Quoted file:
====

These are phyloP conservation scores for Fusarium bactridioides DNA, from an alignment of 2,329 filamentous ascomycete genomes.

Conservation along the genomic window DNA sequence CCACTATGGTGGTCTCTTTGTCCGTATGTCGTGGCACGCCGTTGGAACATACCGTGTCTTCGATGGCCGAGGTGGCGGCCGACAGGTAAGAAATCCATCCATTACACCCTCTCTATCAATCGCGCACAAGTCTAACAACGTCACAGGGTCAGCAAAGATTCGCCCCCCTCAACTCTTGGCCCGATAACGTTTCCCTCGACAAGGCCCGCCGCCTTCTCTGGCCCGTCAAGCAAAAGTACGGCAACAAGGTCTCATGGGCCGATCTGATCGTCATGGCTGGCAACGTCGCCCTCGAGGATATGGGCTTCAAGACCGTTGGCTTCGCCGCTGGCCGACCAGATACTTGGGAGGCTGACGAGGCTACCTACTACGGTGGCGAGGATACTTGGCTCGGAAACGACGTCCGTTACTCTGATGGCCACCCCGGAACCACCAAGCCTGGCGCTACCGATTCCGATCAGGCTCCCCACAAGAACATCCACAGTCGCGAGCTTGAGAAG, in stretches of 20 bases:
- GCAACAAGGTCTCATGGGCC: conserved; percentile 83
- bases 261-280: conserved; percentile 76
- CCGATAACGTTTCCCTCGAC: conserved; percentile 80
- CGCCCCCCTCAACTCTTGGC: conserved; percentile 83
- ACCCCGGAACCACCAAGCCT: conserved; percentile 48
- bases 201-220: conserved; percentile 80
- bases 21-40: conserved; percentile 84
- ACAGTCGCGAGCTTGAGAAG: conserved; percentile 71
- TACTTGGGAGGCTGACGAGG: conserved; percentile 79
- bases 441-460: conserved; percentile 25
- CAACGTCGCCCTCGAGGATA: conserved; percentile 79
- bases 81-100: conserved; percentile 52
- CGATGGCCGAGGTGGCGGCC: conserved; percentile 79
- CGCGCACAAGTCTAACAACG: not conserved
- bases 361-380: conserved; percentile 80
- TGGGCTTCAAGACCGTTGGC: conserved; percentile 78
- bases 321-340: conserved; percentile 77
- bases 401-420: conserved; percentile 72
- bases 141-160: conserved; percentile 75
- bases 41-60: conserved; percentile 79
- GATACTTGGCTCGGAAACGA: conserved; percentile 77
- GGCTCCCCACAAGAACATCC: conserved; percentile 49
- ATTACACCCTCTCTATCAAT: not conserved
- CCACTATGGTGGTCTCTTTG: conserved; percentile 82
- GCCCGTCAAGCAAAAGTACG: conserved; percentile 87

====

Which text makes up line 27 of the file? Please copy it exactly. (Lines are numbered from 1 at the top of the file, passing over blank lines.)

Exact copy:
- GCCCGTCAAGCAAAAGTACG: conserved; percentile 87